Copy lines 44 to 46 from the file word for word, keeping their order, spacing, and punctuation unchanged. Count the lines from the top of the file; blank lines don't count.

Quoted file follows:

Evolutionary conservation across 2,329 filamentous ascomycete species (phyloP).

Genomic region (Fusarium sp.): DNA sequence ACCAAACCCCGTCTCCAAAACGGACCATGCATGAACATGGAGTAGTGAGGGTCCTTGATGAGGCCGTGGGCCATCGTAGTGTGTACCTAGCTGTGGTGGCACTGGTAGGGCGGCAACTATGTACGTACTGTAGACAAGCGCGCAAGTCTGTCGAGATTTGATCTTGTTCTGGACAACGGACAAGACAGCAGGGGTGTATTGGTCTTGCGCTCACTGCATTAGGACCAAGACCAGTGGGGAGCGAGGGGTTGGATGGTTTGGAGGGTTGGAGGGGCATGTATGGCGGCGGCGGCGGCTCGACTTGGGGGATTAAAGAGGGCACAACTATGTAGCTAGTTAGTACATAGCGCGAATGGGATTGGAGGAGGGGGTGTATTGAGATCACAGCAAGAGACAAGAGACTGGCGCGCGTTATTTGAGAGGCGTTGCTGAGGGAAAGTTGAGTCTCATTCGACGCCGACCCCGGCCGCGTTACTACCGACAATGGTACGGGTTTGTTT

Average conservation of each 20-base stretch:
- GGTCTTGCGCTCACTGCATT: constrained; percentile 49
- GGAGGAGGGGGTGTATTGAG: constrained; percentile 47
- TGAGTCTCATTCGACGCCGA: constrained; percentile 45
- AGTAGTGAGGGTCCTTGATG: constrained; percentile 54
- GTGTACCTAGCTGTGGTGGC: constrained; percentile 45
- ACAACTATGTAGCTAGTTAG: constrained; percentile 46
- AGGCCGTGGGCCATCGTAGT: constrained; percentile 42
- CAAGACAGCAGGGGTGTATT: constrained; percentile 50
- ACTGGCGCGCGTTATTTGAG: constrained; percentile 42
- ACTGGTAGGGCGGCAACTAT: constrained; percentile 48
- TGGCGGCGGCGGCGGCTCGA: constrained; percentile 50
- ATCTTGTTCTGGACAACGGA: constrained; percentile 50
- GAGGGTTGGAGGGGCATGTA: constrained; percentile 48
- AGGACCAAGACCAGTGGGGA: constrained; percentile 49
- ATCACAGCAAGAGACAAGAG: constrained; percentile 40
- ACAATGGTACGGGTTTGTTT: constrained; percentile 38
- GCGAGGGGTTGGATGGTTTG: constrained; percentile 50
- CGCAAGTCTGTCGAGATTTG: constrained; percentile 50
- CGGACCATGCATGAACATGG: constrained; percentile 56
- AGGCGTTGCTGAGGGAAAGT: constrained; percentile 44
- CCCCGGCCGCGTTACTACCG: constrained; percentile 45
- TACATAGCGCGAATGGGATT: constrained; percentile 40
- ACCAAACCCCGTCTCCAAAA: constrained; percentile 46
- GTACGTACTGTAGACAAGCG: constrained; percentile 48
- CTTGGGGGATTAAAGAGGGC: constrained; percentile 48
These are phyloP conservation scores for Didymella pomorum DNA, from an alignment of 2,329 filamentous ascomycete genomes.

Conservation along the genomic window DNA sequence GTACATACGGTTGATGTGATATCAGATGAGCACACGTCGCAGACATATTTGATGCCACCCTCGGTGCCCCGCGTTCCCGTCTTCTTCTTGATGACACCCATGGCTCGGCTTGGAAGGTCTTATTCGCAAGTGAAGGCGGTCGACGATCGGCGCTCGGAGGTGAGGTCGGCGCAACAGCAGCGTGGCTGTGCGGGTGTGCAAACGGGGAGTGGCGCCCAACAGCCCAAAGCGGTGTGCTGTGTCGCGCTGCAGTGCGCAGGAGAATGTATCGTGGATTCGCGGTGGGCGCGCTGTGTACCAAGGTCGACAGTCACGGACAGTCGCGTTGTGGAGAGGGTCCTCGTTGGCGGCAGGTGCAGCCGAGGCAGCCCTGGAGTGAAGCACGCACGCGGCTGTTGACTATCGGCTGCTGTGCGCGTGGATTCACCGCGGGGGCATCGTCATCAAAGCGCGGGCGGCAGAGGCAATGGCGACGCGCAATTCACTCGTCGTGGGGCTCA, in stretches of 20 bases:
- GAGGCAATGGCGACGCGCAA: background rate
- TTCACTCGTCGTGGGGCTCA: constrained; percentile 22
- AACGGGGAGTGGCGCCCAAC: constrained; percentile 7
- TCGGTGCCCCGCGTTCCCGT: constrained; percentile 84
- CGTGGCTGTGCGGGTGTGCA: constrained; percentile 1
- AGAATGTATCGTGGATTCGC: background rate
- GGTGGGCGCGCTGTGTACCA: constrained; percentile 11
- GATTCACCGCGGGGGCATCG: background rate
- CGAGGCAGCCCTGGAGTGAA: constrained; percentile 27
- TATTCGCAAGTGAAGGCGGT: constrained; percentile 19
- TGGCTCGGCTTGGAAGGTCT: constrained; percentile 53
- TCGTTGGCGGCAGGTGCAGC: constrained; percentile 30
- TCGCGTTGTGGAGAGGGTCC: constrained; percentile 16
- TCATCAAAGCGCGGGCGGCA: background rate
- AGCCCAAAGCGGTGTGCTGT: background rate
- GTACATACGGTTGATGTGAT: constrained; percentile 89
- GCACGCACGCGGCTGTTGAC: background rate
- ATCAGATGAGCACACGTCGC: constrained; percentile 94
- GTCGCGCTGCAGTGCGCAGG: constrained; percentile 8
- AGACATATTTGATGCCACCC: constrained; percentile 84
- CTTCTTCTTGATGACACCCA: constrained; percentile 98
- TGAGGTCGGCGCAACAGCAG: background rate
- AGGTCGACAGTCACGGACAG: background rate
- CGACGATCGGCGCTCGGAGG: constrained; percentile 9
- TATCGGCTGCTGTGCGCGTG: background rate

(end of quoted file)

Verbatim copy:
- TCATCAAAGCGCGGGCGGCA: background rate
- AGCCCAAAGCGGTGTGCTGT: background rate
- GTACATACGGTTGATGTGAT: constrained; percentile 89